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HE third species of this genus which is a regular summer migrant to this country is the Grasshopper Warbler, so called from its peculiar sibilant note. In its general appearance it is most like the Sedge Warbler, but is larger in every way, and has the upper part of the plumage more variegated, no superciliary streak, and the throat minutely spotted. This last feature, however, is peculiar to the male. In
habits, haunts, and in the character of its nest and eggs, the Grasshopper Warbler differs entirely from the two species above mentioned. It delights in a dense undergrowth or thick hedge-bottom, where it creeps about more like a mouse than a bird, and is extremely difficult to catch sight of pausing at intervals to seize an insect or to give forth its remarkable note. Its well-made and compact nest, so different from the slovenly structure of the Sedge Warbler, is placed upon the ground, and carefully concealed. The eggs, five or six in number, are amongst the most beautiful of small birds' eggs. When blown they are white, minutely freckled over with brownish-red; but before the yolk has been expelled they are suffused with a delicate rosy tint, which afterwards unfortunately disappears. The Grasshopper Warbler is a regular summer visitant to Ireland, and is also found in the south of Scotland. Its retiring habits probably cause it to be overlooked, and were it not for its loud note it would doubtless often escape notice altogether. It does not
appear to be anywhere a numerous species, and its geographical distribution has not been yet clearly defined. It is observed in Southern Europe at the periods of migration, and we may therefore presume that it accompanies its congeners and other small summer migrants to
North Africa, Asia Minor, and Palestine.
S AV I'S W A R B L E R.
EFORE the fens were drained, it is said that the rarer species, Savi's Warbler, was not uncommon in the eastern counties of England. The fen-men used to distinguish it from the Grasshopper Warbler by its note, calling the commoner species “the reeler,” the other “the night reeler,” from the resemblance of its note to the whirr of the reel used by the wool-spinners. In Norfolk, according to Mr. Stevenson, it appears to have been known to the marsh-men as “the red craking reed-wren.” The fens of Baitsbight, Burwell, and Whittlesea were formerly noted localities for this species, then regarded as a regular summer migrant; but extensive drainage and increased cultivation of waste land has apparently destroyed the only breeding haunt which had any attraction for it, and it can now be only considered a rare summer visitant. I have once, and only once, seen this species alive in England. This was in a large reed-bed close to the river, near Iken, in Suffolk, in the month of September, 1874. The bird first attracted my attention by the very rufous colour of the dorsal plumage, and as I succeeded in obtaining a near view of it, I feel confident that I was not mistaken in the species. The nest and eggs of this bird are reported to have been taken in Norfolk, Cambridge, Huntingdon, Essex, Kent, and once in Devonshire.' In general appearance at a distance it is not unlike the Reed Warbler, but on closer inspection will be found to have the upper portions of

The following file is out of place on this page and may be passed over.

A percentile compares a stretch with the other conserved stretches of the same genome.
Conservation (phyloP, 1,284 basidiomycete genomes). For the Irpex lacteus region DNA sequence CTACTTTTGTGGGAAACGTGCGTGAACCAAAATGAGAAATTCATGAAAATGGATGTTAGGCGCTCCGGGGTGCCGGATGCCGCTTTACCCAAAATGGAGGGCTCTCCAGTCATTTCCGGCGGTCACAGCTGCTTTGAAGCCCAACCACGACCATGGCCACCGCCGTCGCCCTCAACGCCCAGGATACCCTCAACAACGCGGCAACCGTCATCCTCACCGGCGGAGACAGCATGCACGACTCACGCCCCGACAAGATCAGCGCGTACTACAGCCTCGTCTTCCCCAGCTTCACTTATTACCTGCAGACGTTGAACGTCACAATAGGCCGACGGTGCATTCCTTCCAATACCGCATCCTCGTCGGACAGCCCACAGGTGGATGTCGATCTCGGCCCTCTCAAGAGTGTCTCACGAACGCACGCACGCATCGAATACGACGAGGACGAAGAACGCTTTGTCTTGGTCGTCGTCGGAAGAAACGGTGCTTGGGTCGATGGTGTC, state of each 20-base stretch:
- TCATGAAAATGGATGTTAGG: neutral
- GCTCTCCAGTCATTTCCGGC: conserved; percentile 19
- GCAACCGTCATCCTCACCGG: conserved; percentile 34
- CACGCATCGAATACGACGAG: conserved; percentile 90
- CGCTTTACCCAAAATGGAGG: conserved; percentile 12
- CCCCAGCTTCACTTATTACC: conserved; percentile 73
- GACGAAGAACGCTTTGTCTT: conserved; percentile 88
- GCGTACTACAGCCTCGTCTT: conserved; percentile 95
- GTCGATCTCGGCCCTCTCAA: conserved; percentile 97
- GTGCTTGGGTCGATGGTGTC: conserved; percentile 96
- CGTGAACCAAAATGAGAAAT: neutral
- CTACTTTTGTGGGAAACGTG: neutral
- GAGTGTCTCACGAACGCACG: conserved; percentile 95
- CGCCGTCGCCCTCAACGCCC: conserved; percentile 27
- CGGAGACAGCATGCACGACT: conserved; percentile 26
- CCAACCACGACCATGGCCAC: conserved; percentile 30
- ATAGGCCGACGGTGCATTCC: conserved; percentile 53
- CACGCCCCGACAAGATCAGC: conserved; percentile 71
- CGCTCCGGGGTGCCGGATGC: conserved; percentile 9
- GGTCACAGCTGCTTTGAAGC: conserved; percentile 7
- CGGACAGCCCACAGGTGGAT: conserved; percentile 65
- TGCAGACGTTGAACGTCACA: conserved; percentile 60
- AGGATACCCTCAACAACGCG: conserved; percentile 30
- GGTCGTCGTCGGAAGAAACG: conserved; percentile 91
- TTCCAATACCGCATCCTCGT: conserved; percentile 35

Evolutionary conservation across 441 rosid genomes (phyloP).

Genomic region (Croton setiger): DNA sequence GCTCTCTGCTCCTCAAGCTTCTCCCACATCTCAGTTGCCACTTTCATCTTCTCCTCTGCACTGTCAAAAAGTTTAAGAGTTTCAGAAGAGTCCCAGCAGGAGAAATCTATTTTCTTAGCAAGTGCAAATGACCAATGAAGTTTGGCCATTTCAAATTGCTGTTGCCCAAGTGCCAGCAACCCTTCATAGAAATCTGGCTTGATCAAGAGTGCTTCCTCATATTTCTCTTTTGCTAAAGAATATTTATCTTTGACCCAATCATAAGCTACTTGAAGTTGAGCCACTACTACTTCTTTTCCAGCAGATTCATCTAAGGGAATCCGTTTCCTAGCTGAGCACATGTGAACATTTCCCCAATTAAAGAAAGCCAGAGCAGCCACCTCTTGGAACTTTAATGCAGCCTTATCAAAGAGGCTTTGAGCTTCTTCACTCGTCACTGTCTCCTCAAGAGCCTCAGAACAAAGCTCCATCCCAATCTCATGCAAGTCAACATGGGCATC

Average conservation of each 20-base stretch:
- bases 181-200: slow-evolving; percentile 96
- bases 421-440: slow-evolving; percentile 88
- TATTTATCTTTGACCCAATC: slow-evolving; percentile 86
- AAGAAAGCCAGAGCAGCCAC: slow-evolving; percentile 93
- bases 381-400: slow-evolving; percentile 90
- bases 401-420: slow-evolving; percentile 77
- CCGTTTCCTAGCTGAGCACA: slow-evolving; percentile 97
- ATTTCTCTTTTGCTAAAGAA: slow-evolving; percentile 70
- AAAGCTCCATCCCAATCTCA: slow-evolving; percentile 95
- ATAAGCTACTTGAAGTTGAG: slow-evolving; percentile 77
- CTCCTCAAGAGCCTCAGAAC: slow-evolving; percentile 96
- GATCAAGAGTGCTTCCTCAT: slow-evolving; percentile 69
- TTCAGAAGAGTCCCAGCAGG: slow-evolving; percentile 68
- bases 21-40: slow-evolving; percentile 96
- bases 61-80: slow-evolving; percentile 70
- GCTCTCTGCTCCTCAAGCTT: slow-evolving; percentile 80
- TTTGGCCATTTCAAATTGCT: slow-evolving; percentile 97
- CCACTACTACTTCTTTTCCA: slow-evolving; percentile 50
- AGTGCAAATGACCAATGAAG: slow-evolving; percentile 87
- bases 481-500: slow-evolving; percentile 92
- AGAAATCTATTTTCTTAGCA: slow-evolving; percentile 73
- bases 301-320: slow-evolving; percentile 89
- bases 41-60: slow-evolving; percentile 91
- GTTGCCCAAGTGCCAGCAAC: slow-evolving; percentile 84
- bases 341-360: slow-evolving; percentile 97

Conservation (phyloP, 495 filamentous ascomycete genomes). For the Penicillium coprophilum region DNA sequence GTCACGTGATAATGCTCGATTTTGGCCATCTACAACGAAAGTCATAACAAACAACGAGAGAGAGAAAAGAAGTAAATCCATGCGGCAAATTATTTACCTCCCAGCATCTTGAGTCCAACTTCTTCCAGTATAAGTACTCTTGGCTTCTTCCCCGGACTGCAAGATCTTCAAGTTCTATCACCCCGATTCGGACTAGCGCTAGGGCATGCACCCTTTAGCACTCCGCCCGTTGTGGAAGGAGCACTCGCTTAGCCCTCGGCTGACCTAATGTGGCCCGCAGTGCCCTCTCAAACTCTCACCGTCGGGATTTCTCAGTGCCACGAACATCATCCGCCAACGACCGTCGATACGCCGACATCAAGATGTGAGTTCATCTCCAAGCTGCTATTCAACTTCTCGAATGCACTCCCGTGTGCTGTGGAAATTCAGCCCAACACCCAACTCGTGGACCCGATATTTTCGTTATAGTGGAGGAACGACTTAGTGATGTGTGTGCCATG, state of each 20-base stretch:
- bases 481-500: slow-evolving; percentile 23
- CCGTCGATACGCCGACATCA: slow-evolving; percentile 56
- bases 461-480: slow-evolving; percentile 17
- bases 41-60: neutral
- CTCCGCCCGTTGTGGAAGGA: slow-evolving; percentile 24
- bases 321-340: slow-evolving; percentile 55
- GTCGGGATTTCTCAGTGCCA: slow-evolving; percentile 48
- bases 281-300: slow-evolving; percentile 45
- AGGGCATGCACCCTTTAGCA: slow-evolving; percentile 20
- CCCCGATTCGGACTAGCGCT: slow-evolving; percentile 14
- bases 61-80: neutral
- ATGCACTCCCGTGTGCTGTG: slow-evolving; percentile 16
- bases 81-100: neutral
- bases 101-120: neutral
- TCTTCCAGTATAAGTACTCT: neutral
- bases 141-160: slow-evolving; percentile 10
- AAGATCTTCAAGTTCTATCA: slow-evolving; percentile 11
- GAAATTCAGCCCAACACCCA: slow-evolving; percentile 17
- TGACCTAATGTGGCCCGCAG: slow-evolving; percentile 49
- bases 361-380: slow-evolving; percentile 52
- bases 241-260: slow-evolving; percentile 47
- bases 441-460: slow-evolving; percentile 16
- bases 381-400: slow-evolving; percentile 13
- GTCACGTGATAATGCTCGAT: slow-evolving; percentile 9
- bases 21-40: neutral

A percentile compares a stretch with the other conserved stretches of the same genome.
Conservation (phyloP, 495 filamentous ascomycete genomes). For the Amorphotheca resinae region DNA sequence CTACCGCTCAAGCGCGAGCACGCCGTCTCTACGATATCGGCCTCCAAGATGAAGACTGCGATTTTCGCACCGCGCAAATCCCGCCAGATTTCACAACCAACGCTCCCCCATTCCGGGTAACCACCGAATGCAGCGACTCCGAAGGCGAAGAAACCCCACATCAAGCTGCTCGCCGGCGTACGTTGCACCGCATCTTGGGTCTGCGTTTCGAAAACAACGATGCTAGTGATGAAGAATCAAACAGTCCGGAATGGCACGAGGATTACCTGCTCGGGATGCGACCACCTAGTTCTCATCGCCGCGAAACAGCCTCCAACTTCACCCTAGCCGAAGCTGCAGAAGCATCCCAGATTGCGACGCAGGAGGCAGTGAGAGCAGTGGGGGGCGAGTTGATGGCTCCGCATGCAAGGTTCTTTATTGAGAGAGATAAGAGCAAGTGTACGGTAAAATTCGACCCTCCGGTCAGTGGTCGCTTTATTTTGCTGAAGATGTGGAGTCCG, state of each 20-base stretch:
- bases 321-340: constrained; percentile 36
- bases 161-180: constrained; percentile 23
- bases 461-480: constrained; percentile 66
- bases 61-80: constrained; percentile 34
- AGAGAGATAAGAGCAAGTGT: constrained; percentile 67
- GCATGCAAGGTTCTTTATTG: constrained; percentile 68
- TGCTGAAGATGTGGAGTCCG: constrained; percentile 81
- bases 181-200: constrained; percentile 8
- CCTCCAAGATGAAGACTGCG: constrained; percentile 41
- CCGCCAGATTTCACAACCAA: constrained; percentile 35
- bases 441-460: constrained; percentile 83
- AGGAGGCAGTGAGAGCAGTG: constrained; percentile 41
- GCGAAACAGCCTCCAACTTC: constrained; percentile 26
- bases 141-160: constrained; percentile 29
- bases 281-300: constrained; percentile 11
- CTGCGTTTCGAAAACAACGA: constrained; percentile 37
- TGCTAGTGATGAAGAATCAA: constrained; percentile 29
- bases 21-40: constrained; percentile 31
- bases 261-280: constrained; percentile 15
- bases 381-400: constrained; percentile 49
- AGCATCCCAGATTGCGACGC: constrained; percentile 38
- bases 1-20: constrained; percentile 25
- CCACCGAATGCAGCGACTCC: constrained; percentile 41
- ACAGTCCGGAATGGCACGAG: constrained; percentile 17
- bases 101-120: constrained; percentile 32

the plumage and the tail more rufous, like the Nightingale; hence the term luscimoides which has been applied to it. The English name is borrowed from its discoverer, Signor Savi, who found it in Tuscany, and published an account of it in the “Nuovo Giornale di Litteratura,” 1824, and in his “Ornithologia Toscana,” vol. i. p. 270. The eggs are something like those of the Grasshopper Warbler, but larger and darker; the nest is very different, being composed entirely of sedge, so closely woven and interlaced as to remind one of the mat-baskets which are used by fishmongers. Of the geographical distribution of this bird we have yet a good deal to learn. It does not appear to range very far northwards, but is observed annually in summer in Southern Europe, passing by way of Sicily and the Maltese Islands to Egypt. Mr. Salvin found it abundant in the Marsh of Zana, and Mr. Tyrwhitt Drake met with it in Tangier and
* “Ibis,” 1865, p. 23.